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Hand hygiene, industry-education and rigorous infection prevention implementation key to reducing HAIs in poorer countries

Simple prevention methods could help to reduce the number of health care associated infections in poorer countries, it has been advised.

High numbers of hospital related infections are going unnoticed in developing countries that are better known to harbour infections such as TB and malaria resulting in poor conditions within the health care sector.

In a review of 220 previous studies the team, led by the World Health Organisation, found infection rates in poorer countries were over double that in Europe and triple in the US.

Simple precautions such as better hand hygiene, improvements in staff education and a more rigorous implementation of infection prevention would significantly drop the infection rate from 15.5 per 100 patients in developing countries.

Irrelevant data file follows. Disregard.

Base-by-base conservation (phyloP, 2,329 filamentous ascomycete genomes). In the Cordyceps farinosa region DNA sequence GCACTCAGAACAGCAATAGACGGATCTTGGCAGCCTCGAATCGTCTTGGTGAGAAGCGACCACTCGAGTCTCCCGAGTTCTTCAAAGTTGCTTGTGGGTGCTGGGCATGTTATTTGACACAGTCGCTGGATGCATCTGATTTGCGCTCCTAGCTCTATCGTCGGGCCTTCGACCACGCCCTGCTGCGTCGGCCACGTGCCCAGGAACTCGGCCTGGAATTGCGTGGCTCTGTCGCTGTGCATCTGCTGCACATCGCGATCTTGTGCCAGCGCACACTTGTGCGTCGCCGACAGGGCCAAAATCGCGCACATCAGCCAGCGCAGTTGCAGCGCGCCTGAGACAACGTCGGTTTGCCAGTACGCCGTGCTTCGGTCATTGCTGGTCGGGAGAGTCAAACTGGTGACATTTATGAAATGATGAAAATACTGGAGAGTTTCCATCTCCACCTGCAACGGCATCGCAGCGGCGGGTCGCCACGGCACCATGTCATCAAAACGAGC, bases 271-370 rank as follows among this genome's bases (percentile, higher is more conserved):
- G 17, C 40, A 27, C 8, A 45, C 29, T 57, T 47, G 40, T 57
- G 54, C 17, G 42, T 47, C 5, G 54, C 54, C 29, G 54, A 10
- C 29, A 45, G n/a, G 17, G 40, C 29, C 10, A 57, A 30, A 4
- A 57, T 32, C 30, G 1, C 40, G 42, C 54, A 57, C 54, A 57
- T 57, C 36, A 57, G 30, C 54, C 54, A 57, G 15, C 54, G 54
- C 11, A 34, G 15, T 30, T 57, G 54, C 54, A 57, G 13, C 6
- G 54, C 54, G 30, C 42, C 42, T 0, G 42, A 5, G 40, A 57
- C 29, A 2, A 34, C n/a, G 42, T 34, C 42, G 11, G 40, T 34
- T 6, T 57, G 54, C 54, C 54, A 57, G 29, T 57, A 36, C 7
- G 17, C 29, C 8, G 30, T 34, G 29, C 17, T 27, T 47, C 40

Speaking to the BBC, Dr Victor Rosenthal of the International Nosocomial Infection Control Consortium said: "Health care associated infections in developing countries are a serious issue that is scarcely addressed in the scientific literature".

The study, which was also overseen by former chief medical officer for England, Professor Sir Liam Donaldson, reviewed data dating back to 1995 focusing on a wide range of healthcare associated bugs such as bloodstream and surgical site infections.

Researchers also found a greater number of intensive care infections of 47.9 per 1,000 patient-days in developing countries compared to 13.6 in the US.

Dr Rosenthal has urged for greater steps to be taken to tackle the problem predicting that it was likely that such infection prevention problems were likely to be causing both financial strain and longer hospital stays.

Read more on this story by clicking the links below:

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